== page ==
The concept of the Russian “tank of the third millennium” was shown at the Army-2020 forum in the capital region. At the same time, one of the leading NATO members, Great Britain, intends to reduce the number of armored vehicles available to it, and then completely abandon tanks. Who is right in this correspondence dispute, and is there a future for the "armored kulaks" in our age of advanced of technologies?
To begin with, it should be said that the British can hardly be a great authority in this matter. Firstly, tanks are not so necessary to protect the island state. It is not entirely clear who, these days, might even dream of landing amphibious assault forces in Great Britain. Secondly, for potential hostilities on the "eastern front", the armed forces of young NATO members will most likely be involved, and the Germans, French, Americans and British, if anything, mostly stand behind them for moral support. Third, it is simply expensive and ineffective to modernize and maintain the aging fleet of Challenger 2 tanks and Warrior infantry fighting vehicles, since there is no real work for them and is not expected.
In other words, London is acting in a very practical way, abandoning "armored fists" in favor of shock drones and delegating the functions of "cannon fodder" to the Young Europeans. Also, the British intend to save money by changing the format of their military contribution to the common cause of the North Atlantic Alliance.
Other continental countries simply cannot afford this. Tanks have been and remain the most important offensive and at the same time defensive weapon. They are able to support their infantry in motion with fire, they can serve as a real armored bunker. The United States transferred an armored brigade and an armored brigade group equipped with the famous Abrams to Poland. Despite their venerable age, these tanks will serve the Americans at least until 2030. Russia responded by deploying two tank armies westward. France and Germany intend to jointly develop a new generation tank, which should be the answer to the domestic "Armata". China has created a very decent ZIZ-96B. The Israelis are working on the fifth generation of the Merkava. And for some reason, no one considers tanks to be some kind of anachronism.
Russia got from the USSR a huge fleet of these armored vehicles, of which there are almost 22 thousand. True, the overwhelming majority of them are in storage and require deep modernization. You can actually take into account about 5 thousand tanks. These are machines of the T-90, T-90A, T-90M, T-80 series, which they began to actively modernize, as well as various modifications of the T-72. The most modern T-14 "Armata" is both a pride and a headache for the RF Ministry of Defense. This is a technically very advanced tank that still has no analogues in the world. Its big drawback is its high cost, but this problem can be solved by releasing a large series, which will be exported, which will make the armored vehicle cheaper. It was reported that an export technical passport is being prepared for "Armata", and there are potential foreign customers for the T-14.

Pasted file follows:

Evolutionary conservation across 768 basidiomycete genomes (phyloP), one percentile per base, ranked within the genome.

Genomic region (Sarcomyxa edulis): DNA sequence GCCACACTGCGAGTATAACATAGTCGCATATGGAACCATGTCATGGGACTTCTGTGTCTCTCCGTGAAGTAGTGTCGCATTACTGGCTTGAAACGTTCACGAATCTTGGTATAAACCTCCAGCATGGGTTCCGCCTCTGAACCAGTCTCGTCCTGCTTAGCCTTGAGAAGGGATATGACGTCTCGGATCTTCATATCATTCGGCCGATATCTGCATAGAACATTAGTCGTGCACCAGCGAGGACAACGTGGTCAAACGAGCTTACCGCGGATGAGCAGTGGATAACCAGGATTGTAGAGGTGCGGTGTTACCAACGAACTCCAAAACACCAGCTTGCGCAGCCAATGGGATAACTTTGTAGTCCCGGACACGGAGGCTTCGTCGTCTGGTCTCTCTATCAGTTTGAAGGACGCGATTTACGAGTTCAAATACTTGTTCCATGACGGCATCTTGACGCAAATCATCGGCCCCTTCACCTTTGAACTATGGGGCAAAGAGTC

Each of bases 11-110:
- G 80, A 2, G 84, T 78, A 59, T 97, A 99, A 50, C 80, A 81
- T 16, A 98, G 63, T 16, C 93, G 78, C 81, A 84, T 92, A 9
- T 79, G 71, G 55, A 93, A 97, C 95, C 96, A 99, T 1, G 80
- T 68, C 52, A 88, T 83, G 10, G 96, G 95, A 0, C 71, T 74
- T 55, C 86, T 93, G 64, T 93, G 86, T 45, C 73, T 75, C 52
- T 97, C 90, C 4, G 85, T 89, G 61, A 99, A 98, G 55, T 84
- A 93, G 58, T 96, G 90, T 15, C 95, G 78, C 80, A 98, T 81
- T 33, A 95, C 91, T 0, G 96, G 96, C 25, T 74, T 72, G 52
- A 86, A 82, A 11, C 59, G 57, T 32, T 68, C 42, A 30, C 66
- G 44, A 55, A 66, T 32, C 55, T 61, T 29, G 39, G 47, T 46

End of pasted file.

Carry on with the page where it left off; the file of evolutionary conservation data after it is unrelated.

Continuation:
But the "Armata" can only be a transitional link to a real "tank of the future". At the ongoing military forum, a very interesting concept was presented, within the framework of which the combat vehicle will have a two-link articulated structure. This will reduce the pressure of the mass on the ground, and the gas turbine engine with a capacity of 3 thousand horsepower will give the tank even greater speed and maneuverability. The crew of three will be in an armored capsule in the first link, the power plant and drones will be located in the second, which will provide the combat vehicle with increased survivability. The uninhabited tower (the legacy of the "Armata") will contain an electrothermochemical cannon with an automatic loader; weapons will also include vertical-launch homing missiles, an active protection complex, a laser blinding installation and an electromagnetic pulse generator.
Of course, while all this is "on paper", and the appropriate technologies have yet to be created, but I am glad that domestic tank builders are already looking into the future.